Heli J. Roy | 6/24/2005 1:42:11 AM
Both obesity and being overweight have increased significantly in the recent years with nearly two-thirds of U.S. adults being one or the other. Whether this weight gain has resulted more from an increasing sedentary lifestyle or from less exercise is under debate, according to LSU AgCenter nutritionist Dr. Heli Roy.
"It is not clear if and how effective formal exercise training is for sedentary individuals to lose fat and weight," Roy says. Under the leadership of the LSU Pennington Biomedical Research Center, a consortium of five institutions around the country is examining that relationship in phase 3 of a three-part research project known as the Heritage Family Study. "Heritage" is an acronym for HEalth, RIsk factors, exercise Training And GEnetics.
Initiated in 1992, the study investigates individual responses to exercise in three areas:
• Whether risk factors for cardiovascular disease and type 2 diabetes are improved with regular endurance exercise.
• Why people respond differently to a given amount of regular exercise.
• Whether the improvement gained from regular physical exercise is partially determined by one’s genes.
Phase 1 was conducted from 1992 to 1997. During this phase, 744 healthy, sedentary subjects, 17-65 years old, were recruited, tested, exercise-trained in the laboratory under supervision with the same program for 20 weeks and re-tested. The subjects came from families of white descent with both parents and biological adult offspring and from families or pairs of first-degree relatives of black ancestry. Various metabolic parameters, such as blood pressure, glucose and insulin levels, hormones and dietary intakes were determined during this phase.
Phase 2 of the study was conducted from 1997 to 2001. During this phase, the data from the previous phase were analyzed, including molecular and genetic studies. These analyses provided information about diabetes and heart disease risk factor response to exercise and possible genetic involvement in response to exercise.
Phase 3 of the study is still on-going (from 2001 to 2004). The main focus of Phase 3 is to expand and refine the search for genes and mutations that affect cardio-respiratory response to endurance exercise and cardiovascular disease and type 2 diabetes risk factor response to regular exercise.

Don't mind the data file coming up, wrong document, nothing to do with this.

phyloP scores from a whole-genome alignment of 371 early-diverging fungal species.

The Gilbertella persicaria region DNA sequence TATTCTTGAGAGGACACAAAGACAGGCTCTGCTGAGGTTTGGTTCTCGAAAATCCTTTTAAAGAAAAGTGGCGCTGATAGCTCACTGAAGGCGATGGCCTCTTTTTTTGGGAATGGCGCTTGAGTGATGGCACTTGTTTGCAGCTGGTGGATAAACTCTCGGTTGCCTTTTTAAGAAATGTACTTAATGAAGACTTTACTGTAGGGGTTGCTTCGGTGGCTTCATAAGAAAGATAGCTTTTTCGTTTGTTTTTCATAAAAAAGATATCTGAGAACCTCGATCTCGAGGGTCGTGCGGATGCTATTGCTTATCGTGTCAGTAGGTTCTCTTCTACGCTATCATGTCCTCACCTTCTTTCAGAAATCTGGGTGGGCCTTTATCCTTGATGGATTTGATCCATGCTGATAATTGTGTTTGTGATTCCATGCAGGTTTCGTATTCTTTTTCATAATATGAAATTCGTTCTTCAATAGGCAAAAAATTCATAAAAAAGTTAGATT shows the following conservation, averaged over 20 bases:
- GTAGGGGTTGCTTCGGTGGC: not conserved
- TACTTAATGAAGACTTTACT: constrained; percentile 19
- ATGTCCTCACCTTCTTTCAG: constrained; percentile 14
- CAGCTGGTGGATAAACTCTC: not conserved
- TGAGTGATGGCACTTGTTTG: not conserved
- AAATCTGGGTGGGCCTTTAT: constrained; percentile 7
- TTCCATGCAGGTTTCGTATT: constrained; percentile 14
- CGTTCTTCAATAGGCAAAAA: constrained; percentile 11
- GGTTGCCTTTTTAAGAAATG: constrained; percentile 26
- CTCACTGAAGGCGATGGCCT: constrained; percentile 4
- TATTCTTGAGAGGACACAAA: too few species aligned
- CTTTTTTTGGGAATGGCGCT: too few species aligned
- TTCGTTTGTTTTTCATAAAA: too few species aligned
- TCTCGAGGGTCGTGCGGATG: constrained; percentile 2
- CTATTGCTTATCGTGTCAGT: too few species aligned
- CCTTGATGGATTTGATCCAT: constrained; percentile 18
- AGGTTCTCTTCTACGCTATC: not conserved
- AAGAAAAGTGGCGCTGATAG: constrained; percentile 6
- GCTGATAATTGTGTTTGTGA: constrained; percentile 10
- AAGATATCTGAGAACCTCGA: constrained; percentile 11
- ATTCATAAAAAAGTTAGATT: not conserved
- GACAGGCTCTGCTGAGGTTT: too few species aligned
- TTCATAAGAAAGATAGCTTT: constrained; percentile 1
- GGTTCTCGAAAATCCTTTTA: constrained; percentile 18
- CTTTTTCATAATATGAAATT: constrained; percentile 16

Of the 744 participants, 557 had complete data on body composition measurements such as weight, height, eight different skinfold measurements, body fat percent and body density. After 20 weeks of intensive exercise training, there was a small, but significant decrease in skinfold measurements, body weight, fat mass and percent body fat. There was also a decrease in abdominal visceral fat, an important reduction from a health perspective.
Increased amount of abdominal visceral fat is an independent risk factor for diabetes and heart disease and reduction in abdominal fat obtained by diet and or exercise can result in improved cardiovascular profile.
Weight and fat losses were less than expected in this study, Roy says.
"This and supporting research suggest that exercise is not in itself good for inducing weight loss, but is very important in preventing further weight gain and maintaining reduced weight."
She explains that exercise is also very good in helping to maintain muscle mass during dieting. Individuals who have lost a lot of weight, such as those in the National Weight Control Registry, maintain their weight losses by eating low-energy, low-fat diets and engaging in regular physical activity.
"Exercise incorporated into an active lifestyle with sensible eating can lead to greater improvement in body fat content and weight over time," Roy says.
The research was funded by grants from the National Heart, Lung and Blood Institute of the National Institutes of Health of the U.S. government. Its stated goal is to investigate the possible genetic basis for the variability in the responses of physiological measures and risk factors for cardiovascular disease and type 2 diabetes mellitus to endurance exercise training.
The project is directed by Tuomo Rankinen of the Pennington Biomedical Research Center. The multicenter consortium was put together by Dr. Claude Bouchard, director of the Pennington Biomedical Research Center. Participating institutions include Indiana University, the University of Minnesota, Texas A&M University, Washington University and the LSU Pennington Biomedical Research Center.
For local information and educational programs in related areas of family and consumer sciences, contact an extension agent in your parish LSU AgCenter office. Also, log on to the Family and Consumer Sciences section under the Louisiana Cooperative Extension Service at the LSU AgCenter Web site:www.lsuagcenter.com